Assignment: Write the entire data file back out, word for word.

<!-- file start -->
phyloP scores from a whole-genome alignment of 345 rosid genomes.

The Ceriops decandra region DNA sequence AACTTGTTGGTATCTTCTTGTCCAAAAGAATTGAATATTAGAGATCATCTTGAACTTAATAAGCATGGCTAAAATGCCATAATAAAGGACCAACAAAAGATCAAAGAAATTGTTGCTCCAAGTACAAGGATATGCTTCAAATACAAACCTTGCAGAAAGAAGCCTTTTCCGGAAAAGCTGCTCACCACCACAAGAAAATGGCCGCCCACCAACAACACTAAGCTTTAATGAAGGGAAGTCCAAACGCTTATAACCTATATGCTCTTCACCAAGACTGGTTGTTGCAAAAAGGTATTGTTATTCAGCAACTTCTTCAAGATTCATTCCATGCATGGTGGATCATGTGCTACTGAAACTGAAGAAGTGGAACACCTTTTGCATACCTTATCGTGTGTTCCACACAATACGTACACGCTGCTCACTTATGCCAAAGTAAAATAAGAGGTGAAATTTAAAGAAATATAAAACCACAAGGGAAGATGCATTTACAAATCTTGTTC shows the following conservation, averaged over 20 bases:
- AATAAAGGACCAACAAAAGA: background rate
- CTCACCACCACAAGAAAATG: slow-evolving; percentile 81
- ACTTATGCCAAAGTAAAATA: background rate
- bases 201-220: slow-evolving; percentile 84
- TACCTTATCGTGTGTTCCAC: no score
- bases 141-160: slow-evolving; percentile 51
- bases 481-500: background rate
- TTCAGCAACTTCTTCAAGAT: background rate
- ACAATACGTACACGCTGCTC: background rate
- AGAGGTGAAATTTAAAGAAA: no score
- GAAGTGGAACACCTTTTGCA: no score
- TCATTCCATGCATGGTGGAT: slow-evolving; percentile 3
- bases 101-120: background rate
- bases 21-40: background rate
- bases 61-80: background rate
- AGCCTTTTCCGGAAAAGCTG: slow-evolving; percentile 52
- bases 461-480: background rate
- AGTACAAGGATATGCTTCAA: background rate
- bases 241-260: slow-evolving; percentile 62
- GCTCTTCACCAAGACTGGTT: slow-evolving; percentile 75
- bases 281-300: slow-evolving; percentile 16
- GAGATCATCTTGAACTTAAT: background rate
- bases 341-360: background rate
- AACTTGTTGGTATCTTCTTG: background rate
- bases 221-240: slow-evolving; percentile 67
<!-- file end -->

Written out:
phyloP scores from a whole-genome alignment of 345 rosid genomes.

The Ceriops decandra region DNA sequence AACTTGTTGGTATCTTCTTGTCCAAAAGAATTGAATATTAGAGATCATCTTGAACTTAATAAGCATGGCTAAAATGCCATAATAAAGGACCAACAAAAGATCAAAGAAATTGTTGCTCCAAGTACAAGGATATGCTTCAAATACAAACCTTGCAGAAAGAAGCCTTTTCCGGAAAAGCTGCTCACCACCACAAGAAAATGGCCGCCCACCAACAACACTAAGCTTTAATGAAGGGAAGTCCAAACGCTTATAACCTATATGCTCTTCACCAAGACTGGTTGTTGCAAAAAGGTATTGTTATTCAGCAACTTCTTCAAGATTCATTCCATGCATGGTGGATCATGTGCTACTGAAACTGAAGAAGTGGAACACCTTTTGCATACCTTATCGTGTGTTCCACACAATACGTACACGCTGCTCACTTATGCCAAAGTAAAATAAGAGGTGAAATTTAAAGAAATATAAAACCACAAGGGAAGATGCATTTACAAATCTTGTTC shows the following conservation, averaged over 20 bases:
- AATAAAGGACCAACAAAAGA: background rate
- CTCACCACCACAAGAAAATG: slow-evolving; percentile 81
- ACTTATGCCAAAGTAAAATA: background rate
- bases 201-220: slow-evolving; percentile 84
- TACCTTATCGTGTGTTCCAC: no score
- bases 141-160: slow-evolving; percentile 51
- bases 481-500: background rate
- TTCAGCAACTTCTTCAAGAT: background rate
- ACAATACGTACACGCTGCTC: background rate
- AGAGGTGAAATTTAAAGAAA: no score
- GAAGTGGAACACCTTTTGCA: no score
- TCATTCCATGCATGGTGGAT: slow-evolving; percentile 3
- bases 101-120: background rate
- bases 21-40: background rate
- bases 61-80: background rate
- AGCCTTTTCCGGAAAAGCTG: slow-evolving; percentile 52
- bases 461-480: background rate
- AGTACAAGGATATGCTTCAA: background rate
- bases 241-260: slow-evolving; percentile 62
- GCTCTTCACCAAGACTGGTT: slow-evolving; percentile 75
- bases 281-300: slow-evolving; percentile 16
- GAGATCATCTTGAACTTAAT: background rate
- bases 341-360: background rate
- AACTTGTTGGTATCTTCTTG: background rate
- bases 221-240: slow-evolving; percentile 67